Navigant Research Blog

Cutting Power, Cutting Progress

Anne Wrobetz — March 6, 2013

I recently spent three weeks in India, and like most Americans traveling the subcontinent, I was struck by the deep differences between our two societies.  Waste disposal is a highly visible one – in the United States, we like to bury our trash and forget about it.  In India, trash is thrown on the ground and forgotten, or rather, ignored.

One of the sharpest differences between the United States and India, though, is the power system.  Citizens of developed countries are used to 24/7 access to power.  Sure, sometimes that power may be more expensive (thanks to utility attempts to balance demand throughout the day and night).  But when we flip a light switch, we take it for granted that the light will indeed turn on.  What if it didn’t?  What if we had regular power cuts, either scheduled or for emergency purposes?

In India, power cuts are a part of life.  The infrastructure was not built to handle such a huge population and, while construction is rampant throughout India, progress is slow and expensive.  Thus, utilities simply shut off the power when it becomes too difficult or expensive to run.  In Chennai, the capital of Tamil Nadu, power cuts are scheduled for 2 hours a day, staggered across different parts of the city.  In the house where I was staying, the power went off from 4 p.m. to 6 p.m. daily.  In remote villages, access to electricity is the exception: power cuts can last as long as 16 hours, every day.

Geographic Inequality

This may seem backward to those of us used to constantly running air conditioners.  But if American utilities practiced routine load shedding, even for 5 minutes a day, huge amounts of energy could be saved.  This is the principle behind smart appliances, which don’t consume electricity when it’s not needed.  In India, where smart appliances are still essentially unknown, load shedding is an effort to prevent emergency power cuts and blackouts, such as the massive blackout that gripped 20 states in north India last July.  Demand often outstrips supply, especially with inefficiencies and theft common across the Indian power grid, which accounts for between 20% and 50% of all power generated in the country.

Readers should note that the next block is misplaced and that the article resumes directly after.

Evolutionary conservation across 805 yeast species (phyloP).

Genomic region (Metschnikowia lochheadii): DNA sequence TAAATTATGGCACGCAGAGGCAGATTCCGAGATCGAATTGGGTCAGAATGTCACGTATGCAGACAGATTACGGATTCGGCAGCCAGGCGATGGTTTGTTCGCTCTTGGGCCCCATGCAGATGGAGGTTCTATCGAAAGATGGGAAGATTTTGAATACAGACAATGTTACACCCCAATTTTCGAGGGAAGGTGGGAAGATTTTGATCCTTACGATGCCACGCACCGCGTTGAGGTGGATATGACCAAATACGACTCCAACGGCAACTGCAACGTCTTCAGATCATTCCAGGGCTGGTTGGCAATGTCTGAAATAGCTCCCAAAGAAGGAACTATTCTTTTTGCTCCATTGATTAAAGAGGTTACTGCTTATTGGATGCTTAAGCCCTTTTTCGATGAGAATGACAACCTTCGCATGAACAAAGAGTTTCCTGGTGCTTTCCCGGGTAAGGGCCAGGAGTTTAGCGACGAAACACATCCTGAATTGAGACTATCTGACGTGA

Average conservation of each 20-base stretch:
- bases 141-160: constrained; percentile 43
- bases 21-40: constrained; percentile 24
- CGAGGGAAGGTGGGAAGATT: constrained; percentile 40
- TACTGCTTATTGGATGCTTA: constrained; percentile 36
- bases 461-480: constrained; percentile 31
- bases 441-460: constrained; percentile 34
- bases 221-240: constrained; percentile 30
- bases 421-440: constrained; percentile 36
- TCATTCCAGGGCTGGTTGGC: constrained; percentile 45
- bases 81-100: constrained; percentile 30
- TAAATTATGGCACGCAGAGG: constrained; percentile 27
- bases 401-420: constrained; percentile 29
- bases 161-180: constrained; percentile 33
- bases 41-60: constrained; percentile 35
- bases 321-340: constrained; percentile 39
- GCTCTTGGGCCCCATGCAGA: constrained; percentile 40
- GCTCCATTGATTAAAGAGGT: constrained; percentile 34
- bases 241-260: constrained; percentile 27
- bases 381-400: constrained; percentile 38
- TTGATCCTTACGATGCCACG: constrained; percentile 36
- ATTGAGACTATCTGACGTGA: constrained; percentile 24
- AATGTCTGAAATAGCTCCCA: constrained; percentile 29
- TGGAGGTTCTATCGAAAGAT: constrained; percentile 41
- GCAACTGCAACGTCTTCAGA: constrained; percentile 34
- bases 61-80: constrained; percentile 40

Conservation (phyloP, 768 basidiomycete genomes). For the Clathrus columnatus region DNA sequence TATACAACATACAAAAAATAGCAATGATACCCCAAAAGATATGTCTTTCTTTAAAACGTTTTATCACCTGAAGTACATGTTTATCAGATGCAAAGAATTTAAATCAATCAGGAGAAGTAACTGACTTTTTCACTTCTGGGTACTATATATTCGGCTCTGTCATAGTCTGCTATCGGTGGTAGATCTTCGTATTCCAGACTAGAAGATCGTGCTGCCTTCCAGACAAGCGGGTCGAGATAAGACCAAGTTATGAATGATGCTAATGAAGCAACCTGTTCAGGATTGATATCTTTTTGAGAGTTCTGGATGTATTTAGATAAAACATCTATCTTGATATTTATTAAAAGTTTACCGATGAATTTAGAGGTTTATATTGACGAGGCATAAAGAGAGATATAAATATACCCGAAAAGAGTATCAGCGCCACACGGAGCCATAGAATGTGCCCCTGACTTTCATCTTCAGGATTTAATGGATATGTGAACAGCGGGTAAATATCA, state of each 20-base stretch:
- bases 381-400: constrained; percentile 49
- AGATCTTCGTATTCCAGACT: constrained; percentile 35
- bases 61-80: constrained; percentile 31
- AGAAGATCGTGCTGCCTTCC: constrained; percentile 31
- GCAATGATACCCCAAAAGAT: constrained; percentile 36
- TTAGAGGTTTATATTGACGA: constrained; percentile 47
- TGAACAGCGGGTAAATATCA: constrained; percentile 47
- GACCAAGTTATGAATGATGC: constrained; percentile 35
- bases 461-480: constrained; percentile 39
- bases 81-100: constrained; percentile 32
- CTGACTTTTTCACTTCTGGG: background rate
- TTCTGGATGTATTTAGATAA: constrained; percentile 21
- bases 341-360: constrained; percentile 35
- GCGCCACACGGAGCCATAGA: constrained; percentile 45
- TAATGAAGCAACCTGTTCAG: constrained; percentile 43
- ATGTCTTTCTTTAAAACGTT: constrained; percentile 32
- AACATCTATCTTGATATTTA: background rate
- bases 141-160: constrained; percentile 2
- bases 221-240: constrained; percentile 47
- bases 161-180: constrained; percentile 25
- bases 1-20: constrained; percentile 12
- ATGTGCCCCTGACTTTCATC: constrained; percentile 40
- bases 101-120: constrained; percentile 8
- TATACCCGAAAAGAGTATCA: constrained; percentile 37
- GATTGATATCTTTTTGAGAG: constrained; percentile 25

Officials tend to blame coal shortages, although it is really a matter of geographic inequality.  India’s grid is fragmented.  Even when there’s a surplus of electricity in one part of the country, it’s impossible to transport it without losing most of the energy along the way.  Clearly, the Indian grid needs revamped massive upgrades.  On the website, citizens can report electricity outages via mobile web, SMS, Twitter, and other smartphone applications.  This website takes the information and makes it publicly available.  This is only effective in major cities, though, where cell phone reception is reliable and consistent.  The full extent of load shedding is hard to quantify.

In India, one of the most rapidly developing economies in the world, major inefficiencies in the grid cause many people to be without electricity on a daily basis, slowing development and costing billions of rupees in lost productivity, especially in villages.  The situation could be improved by integrating localized renewables, which is already happening, as well as better mapping of electricity use nationwide, which could reduce theft and inefficiencies.

It’s difficult to imagine, as an American, the effects of such widespread blackouts.  But with the growing frequency of major natural disasters and our own grid aging, they may soon become more familiar.

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